One of the names I’m most unlikely to align with is Andrew Keen. I have slammed Andrew in the past for his views on the internet. But it kills me to say, he makes some good points on  Twit.tv’s Triangulation 183. I’m sure his new book will still have me and many others shaking our heads, I haven’t read his book and are unlikely to buy it to be honest but he’s spot on about the use of algorithms and the selfie thing.

Tokyo from up high

While on my trip to Tokyo I took a few selfies. I never quite feel good about it, my face generally describe how I felt about the whole thing. I also started to wonder if the break down in our social humanity (if people like sherry turkle are correct) can be seen ahead of time in Tokyo?

Japan is always known as way ahead of the curve. When most of us were still using desktops and laptops to connect the internet, residents of Japan were using their phones. Theres many other examples but I spotted something which deeply worries me. Sherry Turkle’s connected alone was playing out everywhere you went.

Selfie Sticks

I was in the queue for a rollercoaster and 4 guys were standing in silence through out the whole 40-50min queue. There were each transfixed to their phones not uttering a single word till we finally got on the ride and then they were best buds, laughing and chatting away. I saw them again later (the theme park wasn’t that busy and isn’t that big – about the size of Thorpe Park) and it was more of the same.  They may have been playing the same game but together they were alone.

Alone together

Sad as it may be (you could say its part of the Japanese culture, but I’m not so sure), you are seeing more and more of this. And its not just a age thing. The online world can be very seductive and some people forget the offline world for many reasons. Maybe things are difficult there, things are not going so well, they can be somebody else? Theres a load of reasons.

Two pieces I have saved in my instapaper, really got me going…

One is via Tony Churnside10 Reasons Why This Generation Is Losing The Ability To Be In Love.

Every individual in the world is egocentric; we all think about our needs and ourselves first and foremost. Whether this is good or bad doesn’t really matter; the world is the way it is. It’s part of human nature.The problem arises when our egocentricity overtakes our ability to feel empathy. As human beings, we have no choice but to live and function within society, within communities of different sizes.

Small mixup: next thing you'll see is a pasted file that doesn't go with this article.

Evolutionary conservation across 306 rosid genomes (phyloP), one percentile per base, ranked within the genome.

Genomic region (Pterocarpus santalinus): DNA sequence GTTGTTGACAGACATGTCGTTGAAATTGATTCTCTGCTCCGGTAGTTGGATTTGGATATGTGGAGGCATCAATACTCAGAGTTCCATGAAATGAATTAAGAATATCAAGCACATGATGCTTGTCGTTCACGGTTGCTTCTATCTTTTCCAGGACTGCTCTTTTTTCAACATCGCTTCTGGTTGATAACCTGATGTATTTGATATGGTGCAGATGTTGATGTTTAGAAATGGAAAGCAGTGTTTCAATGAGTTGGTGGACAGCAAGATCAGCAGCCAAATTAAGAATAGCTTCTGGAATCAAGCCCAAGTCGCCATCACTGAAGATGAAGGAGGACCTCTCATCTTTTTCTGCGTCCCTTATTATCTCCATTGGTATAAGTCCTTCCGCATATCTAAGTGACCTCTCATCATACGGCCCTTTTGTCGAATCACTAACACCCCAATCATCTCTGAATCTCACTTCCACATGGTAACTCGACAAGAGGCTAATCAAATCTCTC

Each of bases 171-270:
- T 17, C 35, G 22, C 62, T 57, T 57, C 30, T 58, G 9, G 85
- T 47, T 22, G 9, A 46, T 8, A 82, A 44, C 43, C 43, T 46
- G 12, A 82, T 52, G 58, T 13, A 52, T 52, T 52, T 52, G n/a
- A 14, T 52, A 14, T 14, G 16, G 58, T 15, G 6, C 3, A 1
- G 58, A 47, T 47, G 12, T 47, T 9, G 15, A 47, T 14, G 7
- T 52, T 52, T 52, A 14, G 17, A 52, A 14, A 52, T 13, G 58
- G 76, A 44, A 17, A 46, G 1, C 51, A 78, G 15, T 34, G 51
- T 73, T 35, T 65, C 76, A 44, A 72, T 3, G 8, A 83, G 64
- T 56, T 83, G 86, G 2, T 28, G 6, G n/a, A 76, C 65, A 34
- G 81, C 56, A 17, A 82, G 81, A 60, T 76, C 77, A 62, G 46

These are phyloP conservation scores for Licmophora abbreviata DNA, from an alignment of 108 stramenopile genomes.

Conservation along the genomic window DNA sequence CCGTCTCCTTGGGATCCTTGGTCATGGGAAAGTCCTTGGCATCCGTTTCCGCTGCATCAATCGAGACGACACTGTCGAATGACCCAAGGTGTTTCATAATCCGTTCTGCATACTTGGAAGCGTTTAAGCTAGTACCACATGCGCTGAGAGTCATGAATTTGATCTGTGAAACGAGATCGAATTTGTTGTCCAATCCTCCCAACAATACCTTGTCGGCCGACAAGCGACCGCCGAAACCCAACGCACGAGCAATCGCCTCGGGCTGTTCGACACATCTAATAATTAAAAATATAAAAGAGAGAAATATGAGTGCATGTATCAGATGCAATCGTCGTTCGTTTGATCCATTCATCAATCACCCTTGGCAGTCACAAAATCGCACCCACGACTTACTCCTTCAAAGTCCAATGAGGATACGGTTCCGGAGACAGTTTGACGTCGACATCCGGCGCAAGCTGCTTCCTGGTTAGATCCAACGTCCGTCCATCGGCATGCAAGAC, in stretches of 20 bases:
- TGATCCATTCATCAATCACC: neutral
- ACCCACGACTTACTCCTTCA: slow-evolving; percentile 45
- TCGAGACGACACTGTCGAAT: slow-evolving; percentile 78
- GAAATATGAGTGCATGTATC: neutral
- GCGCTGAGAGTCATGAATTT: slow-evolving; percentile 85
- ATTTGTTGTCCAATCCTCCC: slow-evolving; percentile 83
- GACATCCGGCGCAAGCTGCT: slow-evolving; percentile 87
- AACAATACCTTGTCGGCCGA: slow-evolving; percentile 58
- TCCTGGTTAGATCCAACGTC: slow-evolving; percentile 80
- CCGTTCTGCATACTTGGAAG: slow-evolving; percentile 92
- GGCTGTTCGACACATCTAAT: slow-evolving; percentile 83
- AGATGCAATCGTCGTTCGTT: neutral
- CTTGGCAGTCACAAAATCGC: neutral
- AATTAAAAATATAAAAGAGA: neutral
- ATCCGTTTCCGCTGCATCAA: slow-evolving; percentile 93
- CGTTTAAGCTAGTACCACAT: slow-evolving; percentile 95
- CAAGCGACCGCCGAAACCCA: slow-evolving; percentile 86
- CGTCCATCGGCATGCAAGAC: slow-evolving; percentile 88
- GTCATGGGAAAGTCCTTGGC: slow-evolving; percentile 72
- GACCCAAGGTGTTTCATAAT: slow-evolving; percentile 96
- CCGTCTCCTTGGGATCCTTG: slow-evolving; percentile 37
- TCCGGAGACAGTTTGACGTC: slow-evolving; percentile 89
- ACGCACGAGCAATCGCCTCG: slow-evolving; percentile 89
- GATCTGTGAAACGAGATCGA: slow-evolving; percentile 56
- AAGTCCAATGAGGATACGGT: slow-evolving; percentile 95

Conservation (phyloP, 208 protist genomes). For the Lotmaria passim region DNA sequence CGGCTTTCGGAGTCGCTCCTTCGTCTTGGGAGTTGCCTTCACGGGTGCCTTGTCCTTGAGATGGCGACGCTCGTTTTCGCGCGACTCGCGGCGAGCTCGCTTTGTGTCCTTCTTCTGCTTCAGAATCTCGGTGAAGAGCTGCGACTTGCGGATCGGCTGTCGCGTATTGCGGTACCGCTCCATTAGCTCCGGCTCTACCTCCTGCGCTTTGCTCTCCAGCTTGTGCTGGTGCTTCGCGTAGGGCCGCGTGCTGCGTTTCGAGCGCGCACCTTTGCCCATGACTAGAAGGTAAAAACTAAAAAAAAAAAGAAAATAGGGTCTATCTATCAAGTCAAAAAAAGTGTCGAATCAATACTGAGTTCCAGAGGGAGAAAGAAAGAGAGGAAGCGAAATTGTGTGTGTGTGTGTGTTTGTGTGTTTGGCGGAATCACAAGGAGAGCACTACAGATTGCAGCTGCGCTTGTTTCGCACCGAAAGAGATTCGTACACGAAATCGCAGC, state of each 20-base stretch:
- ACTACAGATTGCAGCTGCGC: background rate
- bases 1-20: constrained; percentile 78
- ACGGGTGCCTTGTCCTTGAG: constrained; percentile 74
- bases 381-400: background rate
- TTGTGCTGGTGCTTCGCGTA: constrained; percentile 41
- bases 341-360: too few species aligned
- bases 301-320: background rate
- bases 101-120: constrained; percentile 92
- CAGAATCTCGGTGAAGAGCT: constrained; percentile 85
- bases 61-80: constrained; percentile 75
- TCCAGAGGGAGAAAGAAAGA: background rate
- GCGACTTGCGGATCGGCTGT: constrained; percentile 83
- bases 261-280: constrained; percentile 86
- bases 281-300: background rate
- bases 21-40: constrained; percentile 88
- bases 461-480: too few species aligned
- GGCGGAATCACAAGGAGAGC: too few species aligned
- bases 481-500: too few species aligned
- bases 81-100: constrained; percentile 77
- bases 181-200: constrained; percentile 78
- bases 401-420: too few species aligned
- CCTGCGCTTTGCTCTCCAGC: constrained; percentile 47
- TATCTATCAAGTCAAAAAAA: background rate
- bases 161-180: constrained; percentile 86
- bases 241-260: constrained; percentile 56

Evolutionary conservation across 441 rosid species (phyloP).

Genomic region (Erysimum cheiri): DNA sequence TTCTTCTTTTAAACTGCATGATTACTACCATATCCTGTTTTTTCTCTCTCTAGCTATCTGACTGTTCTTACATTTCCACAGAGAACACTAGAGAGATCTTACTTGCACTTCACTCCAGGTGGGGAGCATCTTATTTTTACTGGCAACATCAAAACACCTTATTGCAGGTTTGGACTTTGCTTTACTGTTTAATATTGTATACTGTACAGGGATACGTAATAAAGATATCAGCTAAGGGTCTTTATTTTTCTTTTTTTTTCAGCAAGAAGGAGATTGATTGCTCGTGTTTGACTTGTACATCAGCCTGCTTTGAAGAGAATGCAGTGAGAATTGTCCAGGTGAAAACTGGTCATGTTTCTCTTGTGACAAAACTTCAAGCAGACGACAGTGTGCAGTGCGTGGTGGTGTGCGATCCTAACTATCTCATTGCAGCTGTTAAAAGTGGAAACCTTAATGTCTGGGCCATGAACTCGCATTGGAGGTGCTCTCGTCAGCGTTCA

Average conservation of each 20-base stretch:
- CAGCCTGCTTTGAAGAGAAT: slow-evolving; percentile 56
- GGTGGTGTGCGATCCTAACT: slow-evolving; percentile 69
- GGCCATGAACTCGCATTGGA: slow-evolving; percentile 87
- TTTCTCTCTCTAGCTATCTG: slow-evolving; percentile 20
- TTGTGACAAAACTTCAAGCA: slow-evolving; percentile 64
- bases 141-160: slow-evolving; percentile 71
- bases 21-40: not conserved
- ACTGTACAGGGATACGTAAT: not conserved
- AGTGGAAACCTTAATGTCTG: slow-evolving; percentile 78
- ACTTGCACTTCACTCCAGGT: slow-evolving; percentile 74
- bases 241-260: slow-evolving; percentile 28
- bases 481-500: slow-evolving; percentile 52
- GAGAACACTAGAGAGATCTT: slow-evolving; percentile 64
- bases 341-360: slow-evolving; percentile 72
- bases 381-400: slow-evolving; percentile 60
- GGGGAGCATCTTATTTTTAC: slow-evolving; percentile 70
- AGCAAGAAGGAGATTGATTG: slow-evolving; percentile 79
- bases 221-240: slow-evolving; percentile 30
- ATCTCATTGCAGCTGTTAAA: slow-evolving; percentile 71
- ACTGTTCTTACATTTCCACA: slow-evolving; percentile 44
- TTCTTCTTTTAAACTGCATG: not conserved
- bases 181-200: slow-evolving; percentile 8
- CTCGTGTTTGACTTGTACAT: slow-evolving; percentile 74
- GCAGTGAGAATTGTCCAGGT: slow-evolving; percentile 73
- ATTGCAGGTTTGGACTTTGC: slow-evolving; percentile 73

And I found the next one while following links on a site called Thought catalogueThis is the new loneliness

Our generation of sadness and loneliness is of the unchecked variety. Of wallowing. Of letting ourselves be disconnected from both others and ourselves. Learning to soothe more than heal. Learning to put a band-aid on problems instead of working through and solving our problems. If something is not immediate, we don’t want it, even if it’ll make us stronger. We’re not growing as people, not really. We’re shoving away “bad feelings” we don’t want to face by clicking, refreshing, scrolling until we’ve numbed ourselves out enough. It’s addiction.

We cut ourselves off from others, avoiding contact with outsiders. How scared are we? That we are not willing to hand over our camera and talk to (maybe) a familiar stranger?  Who knows what fruitful conversations may spring up because of that moment/encounter/opportunity? But we will never know because we are too focused on our virtual selves.

Sherry Turkle and Andrew Keen could have wrote either and I would somewhat believe it was them.

Akihabara, Tokyo

Virtual friends and likes

This should go without saying because there has been so much said about virtual friends, buddy lists, likes, +1’s, follower counts,  etc. And this is also where the difference between Narcissism (the pursuit of gratification from vanity or egotistic admiration of one’s own attributes) and Egocentrism (the inability to differentiate between self and other).

I use narcissism because I feel it requires other people to breed as such. Its also something we shouldn’t be heading towards. I can deal with a room of egocentric people for a short while, but a room of narcissists is deeply worrying.

Its all pretty troubling but I have hope for humanity. I feel like its a craze right now. The market can sell more goods you don’t actually need. The drive has always been to make us feel less empowered and cut us off from each other. A disfranchised citizen makes a good consumer?  Retreating to the wall gardens of the 5 stacks.